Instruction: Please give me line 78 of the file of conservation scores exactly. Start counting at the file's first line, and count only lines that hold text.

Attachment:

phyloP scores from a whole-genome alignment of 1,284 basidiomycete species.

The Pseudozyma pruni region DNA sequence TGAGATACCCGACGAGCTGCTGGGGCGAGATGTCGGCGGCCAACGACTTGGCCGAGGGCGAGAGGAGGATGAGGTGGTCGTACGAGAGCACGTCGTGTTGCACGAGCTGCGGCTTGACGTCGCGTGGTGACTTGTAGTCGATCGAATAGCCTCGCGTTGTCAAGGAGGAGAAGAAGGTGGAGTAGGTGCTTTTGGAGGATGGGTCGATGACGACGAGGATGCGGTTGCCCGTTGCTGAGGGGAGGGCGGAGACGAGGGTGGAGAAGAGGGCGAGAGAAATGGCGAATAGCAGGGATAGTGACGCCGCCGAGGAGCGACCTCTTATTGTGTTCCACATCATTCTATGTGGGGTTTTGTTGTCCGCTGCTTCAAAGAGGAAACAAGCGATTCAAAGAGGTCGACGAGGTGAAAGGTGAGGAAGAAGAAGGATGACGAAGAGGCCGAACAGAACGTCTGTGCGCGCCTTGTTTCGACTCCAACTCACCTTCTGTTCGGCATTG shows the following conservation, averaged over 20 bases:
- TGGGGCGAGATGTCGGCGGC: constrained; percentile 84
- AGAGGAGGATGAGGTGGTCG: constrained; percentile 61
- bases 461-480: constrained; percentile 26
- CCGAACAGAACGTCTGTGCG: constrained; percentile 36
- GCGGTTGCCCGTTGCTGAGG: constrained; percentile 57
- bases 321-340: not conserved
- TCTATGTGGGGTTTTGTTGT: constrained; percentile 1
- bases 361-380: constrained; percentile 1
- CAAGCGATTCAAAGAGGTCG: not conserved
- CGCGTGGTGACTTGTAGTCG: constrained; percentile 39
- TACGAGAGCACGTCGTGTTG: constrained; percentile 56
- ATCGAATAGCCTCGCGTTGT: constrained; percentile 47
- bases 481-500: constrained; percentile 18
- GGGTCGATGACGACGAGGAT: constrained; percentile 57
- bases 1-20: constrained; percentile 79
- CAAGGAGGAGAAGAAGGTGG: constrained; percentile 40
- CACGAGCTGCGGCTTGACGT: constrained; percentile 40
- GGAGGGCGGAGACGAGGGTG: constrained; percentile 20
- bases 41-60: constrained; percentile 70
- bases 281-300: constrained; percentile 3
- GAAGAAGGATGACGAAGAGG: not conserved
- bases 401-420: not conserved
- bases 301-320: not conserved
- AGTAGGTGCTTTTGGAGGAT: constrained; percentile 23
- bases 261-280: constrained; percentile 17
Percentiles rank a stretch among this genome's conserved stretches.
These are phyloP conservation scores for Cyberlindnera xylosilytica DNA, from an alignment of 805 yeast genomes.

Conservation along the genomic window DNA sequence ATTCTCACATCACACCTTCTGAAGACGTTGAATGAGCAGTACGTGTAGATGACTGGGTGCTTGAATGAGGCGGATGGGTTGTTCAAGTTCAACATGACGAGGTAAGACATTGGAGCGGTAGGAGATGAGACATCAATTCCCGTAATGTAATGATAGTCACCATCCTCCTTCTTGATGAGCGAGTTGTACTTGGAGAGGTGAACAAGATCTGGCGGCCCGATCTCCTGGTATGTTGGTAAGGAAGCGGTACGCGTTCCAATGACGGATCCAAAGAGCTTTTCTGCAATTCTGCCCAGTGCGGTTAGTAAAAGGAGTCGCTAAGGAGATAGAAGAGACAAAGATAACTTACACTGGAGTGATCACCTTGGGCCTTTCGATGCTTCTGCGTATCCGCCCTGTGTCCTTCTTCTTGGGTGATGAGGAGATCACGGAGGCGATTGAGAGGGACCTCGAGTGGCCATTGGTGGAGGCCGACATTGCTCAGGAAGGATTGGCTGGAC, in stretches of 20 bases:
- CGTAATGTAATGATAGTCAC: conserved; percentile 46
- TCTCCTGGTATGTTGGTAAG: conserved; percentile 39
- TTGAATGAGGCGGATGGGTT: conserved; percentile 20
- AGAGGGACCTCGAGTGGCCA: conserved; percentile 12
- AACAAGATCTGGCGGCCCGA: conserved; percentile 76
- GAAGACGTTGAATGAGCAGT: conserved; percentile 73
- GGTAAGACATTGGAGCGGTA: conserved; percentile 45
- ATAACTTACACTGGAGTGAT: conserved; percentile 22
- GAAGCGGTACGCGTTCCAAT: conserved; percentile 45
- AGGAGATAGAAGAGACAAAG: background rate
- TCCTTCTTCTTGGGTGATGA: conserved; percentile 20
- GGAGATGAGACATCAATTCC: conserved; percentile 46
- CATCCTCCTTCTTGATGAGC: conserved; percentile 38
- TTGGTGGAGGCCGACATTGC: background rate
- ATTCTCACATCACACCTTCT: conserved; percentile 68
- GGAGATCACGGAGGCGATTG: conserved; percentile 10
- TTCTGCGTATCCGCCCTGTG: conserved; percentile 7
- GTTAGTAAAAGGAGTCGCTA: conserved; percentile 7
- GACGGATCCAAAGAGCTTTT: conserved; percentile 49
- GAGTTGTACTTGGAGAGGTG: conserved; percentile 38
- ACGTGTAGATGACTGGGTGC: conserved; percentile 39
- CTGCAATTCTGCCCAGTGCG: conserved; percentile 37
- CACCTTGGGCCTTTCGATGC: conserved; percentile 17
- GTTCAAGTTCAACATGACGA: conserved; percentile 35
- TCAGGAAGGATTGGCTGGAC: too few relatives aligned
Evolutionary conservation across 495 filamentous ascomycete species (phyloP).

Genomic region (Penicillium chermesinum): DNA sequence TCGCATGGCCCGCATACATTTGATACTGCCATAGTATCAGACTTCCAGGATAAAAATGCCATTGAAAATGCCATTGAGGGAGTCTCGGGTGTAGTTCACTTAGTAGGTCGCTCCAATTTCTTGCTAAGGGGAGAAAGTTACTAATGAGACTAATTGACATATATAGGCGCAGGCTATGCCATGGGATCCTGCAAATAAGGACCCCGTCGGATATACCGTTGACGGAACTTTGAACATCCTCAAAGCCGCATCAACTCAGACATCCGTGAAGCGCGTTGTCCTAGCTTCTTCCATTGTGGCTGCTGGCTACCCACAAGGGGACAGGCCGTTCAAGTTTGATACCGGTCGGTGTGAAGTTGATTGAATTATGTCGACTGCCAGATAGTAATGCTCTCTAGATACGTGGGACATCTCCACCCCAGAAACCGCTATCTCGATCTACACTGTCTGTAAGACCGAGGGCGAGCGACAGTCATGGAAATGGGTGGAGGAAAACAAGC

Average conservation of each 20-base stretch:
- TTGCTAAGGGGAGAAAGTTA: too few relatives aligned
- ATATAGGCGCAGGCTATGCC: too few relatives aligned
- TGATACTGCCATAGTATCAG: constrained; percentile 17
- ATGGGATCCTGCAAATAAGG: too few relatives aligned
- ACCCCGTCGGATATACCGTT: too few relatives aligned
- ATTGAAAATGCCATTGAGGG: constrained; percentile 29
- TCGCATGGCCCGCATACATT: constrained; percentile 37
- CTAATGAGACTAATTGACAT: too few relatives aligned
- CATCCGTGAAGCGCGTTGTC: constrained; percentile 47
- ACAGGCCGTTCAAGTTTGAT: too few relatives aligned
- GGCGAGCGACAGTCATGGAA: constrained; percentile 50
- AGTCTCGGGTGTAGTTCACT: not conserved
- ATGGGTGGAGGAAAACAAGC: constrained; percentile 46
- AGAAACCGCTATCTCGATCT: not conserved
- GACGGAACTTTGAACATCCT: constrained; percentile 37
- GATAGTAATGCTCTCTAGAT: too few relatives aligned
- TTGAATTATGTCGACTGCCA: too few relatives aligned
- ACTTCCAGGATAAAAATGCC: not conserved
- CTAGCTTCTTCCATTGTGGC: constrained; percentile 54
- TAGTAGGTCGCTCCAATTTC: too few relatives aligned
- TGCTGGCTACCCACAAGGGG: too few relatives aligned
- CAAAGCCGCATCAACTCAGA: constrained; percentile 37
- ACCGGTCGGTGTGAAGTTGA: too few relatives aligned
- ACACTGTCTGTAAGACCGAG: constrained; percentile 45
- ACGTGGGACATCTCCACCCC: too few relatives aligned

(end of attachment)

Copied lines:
- TAGTAGGTCGCTCCAATTTC: too few relatives aligned